A Bridge Between Two Continents
By “Awake!” correspondent in Turkey
IN LESS than two minutes a car traveler can now cross the famous Bosporus Straits that separate Europe from Asia. Making this possible is the beautiful new Bosporus Bridge, opened here at Istanbul last October 31. It is the only permanent span ever built to link two continents.
Once before the continents were bridged—temporarily. That was in the sixth century B.C.E. On that occasion the Persian king Darius the Great lashed boats together near this location to form a pontoon bridge, permitting his army to cross over from Asia to Europe.
Since that time, many plans have been made to build a more permanent bridge here. About two hundred years ago the French proposed a masonry-arch bridge. Then in 1860 the French designed a five-span bridge with colossal supporting towers, each topped by a mosque. A German bridge proposal was made in 1905. In the 1930’s a European technical congress proposed bridge plans, and so did the Turkish government in 1953. However, none of these plans materialized.
But why all this concern about a bridge? The location and growth of Istanbul are responsible.
Istanbul straddles the Bosporus, making it the only city in the world built on two continents. At this strategic crossroads of East and West, the city has been prominent ever since it was founded early in the sixth century B.C.E., when it was called Byzantium. Renamed Constantinople after Emperor Constantine about 800 years later, it became the wealthiest city in the world. In 1453 it was captured by the Turks, who embellished it with mosques and palaces and changed its name to Istanbul.
The principal part of the city is on the European side. Until recently relatively few lived on the Asian side. But Asian Istanbul has been growing rapidly, and about 25 percent of the city’s more than 2,000,000 population now live here.
Many workers commute from Asia to Europe each morning and return in the evening. However, bad weather causes ferry delays. Also, before the opening of the new bridge the increasing volume of traffic placed a terrific strain on ferry service. A wait of an hour or more was not unusual. But now the long lines of cars waiting for a ferry have disappeared.
The Bosporus Bridge forms the center link in thirteen miles of expressways that will eventually form a beltway around Istanbul. This will permit between-continents travelers to skirt the congestion of city traffic. Thus more commercial travel between the European and Asiatic parts of Turkey should be encouraged.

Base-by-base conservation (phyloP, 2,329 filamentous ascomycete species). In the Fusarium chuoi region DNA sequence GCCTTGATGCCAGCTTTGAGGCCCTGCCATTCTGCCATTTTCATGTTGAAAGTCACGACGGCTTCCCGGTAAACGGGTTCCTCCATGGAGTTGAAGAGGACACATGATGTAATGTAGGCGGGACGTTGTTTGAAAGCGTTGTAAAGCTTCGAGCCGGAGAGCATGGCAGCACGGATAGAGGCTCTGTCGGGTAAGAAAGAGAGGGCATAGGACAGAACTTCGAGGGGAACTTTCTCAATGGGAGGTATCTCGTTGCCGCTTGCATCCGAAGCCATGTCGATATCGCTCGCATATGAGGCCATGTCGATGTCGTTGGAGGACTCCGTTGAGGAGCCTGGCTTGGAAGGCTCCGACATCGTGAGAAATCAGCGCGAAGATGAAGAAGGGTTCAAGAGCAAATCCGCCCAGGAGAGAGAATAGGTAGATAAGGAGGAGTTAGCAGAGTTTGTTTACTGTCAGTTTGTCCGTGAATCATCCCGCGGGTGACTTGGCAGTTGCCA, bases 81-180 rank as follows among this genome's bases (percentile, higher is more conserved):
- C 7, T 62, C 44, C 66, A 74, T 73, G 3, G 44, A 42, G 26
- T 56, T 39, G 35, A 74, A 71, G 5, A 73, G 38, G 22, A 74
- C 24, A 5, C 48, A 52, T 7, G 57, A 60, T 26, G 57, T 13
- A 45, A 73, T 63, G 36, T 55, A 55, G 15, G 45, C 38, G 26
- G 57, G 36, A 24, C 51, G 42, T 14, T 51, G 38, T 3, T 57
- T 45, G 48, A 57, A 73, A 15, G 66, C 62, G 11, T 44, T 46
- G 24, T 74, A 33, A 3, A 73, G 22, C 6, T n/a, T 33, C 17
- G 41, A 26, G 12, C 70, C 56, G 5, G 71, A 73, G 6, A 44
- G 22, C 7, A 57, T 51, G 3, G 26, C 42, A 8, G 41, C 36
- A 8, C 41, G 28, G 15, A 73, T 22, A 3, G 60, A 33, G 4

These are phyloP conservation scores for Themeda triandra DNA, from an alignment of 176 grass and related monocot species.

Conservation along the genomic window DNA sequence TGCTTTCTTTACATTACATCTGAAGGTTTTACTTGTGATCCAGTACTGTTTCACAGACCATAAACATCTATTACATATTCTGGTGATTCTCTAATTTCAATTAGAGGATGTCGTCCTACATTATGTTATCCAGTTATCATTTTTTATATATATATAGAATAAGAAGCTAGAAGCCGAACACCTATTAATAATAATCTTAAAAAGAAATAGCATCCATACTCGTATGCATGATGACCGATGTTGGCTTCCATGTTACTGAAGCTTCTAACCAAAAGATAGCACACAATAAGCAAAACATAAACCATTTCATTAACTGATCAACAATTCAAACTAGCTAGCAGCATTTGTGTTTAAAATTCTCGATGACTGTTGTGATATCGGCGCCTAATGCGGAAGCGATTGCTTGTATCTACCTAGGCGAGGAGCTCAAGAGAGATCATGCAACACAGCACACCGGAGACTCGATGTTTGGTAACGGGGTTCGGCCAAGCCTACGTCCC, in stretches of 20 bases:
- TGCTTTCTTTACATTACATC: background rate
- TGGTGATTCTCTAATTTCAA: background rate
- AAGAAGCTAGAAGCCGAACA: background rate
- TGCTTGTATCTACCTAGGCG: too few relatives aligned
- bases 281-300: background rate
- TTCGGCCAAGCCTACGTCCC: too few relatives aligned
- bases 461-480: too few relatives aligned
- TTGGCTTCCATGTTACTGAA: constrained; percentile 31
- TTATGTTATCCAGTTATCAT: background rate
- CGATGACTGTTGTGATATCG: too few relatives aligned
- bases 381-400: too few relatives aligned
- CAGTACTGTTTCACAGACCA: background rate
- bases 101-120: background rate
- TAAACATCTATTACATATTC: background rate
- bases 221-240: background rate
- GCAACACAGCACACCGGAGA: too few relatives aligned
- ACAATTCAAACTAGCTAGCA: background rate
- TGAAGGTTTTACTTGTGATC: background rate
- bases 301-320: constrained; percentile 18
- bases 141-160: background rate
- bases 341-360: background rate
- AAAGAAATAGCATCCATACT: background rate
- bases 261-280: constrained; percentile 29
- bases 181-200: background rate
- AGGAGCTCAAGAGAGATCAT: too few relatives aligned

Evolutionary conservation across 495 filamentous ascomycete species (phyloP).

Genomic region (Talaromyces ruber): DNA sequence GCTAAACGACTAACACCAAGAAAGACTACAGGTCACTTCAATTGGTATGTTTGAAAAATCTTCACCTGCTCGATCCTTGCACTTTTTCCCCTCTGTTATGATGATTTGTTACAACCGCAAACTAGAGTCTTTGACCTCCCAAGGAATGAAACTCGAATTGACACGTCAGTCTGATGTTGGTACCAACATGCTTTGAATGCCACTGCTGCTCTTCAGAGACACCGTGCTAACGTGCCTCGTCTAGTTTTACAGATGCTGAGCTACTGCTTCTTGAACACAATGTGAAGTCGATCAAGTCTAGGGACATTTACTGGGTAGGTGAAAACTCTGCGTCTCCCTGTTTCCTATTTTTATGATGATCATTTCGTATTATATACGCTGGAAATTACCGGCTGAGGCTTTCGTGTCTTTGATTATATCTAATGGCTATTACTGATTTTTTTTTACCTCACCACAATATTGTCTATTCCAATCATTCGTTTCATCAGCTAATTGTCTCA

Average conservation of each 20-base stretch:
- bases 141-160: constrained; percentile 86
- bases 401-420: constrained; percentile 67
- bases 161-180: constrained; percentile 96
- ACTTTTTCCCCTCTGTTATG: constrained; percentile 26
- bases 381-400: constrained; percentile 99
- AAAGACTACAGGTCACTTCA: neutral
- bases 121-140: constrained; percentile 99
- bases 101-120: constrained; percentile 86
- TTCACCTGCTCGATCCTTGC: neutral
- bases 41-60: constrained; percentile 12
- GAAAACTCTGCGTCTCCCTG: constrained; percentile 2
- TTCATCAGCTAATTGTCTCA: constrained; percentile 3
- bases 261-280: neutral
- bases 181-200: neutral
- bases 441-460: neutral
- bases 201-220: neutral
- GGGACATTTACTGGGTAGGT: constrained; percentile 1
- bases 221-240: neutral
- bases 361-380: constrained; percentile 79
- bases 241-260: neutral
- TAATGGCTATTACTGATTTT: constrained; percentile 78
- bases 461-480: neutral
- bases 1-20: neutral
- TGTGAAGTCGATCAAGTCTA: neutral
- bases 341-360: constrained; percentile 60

A Mammoth Project
To link the continents required the longest single-span suspension bridge outside the United States. The span stretches 3,542 feet, all the way across the straits. The only bridges with longer spans are New York’s Verrazano-Narrows (4,260 feet), San Francisco’s Golden Gate (4,200 feet) and Michigan’s Mackinac (3,800 feet).
Construction of the Bosporus Bridge began in February, 1970, and was completed in 1,345 workdays. The cost of about $40 million was paid for mostly with foreign aid. However, it is estimated that the borrowed money can be repaid within four years.
The toll for a passenger car is 10 Turkish liras, or about 70 cents. Other vehicles pay more according to weight and size. With an anticipated traffic of 20,000 to 22,000 vehicles a day, the bridge could soon be earning a handsome annual income. After the loan has been paid off, revenues are scheduled to flow into the coffers of Istanbul.
One of the first jobs was construction of the two bridge towers. Eventually the towers rose on either side of the straits to 540 feet, the height of a fifty-five-story building. At about 150 feet above ground, the legs of a tower were joined by a thirty-two-foot crossbeam. It is upon the top of this crosspiece that the roadway now rests, high enough to permit the largest ships to pass beneath. Another crosspiece joins the tower legs at 330 feet and a third one does so at 500 feet, near the top.
The four tower legs are mammoth—twenty-three by seventeen feet at their base. And they are hollow! Thus, inside each of them is an elevator large enough to carry twenty passengers to the road level. There is even a small elevator for carrying maintenance men from there right to the top of the towers.
After the bridge towers were up, the two huge suspension cables were strung, using 25,000 miles of steel wire. Each cable has nineteen strands. These strands are each composed of 550 wires. Actually these wires form a continuous loop that was strung back and forth across the straits 550 times to make one strand.
Each completed cable of nineteen strands weighs 2,700 tons, and is two feet in diameter! Connected to these two cables are hanger cables to which the roadway was then attached. The way this was done was most interesting to watch.
The six-lane roadway is composed of sixty 59-foot-long, 109-foot-wide prefabricated steel-box sections. Each section weighs about 150 tons. It was on December 7, 1972, that the first of these sections was lifted into its place high above the water from a barge in midstream. The roadway formed rapidly, as successive sections were lifted into place and welded together. Finally, on March 26, 1973, the last section was lifted and hung amid celebration.
However, there was yet work to finish. The roadway deck needed to be asphalted, suspension cables required painting and elevators had to be installed. Also, approaches to the bridge still needed to be constructed and paved.
Now this is all completed, and traffic is flowing. Already 28,000 vehicles in a single day have crossed the bridge! For many in this growing country, the bridge, like television and other modern marvels, is something they wonder at as they stand nearby, craning their necks to see a tower top.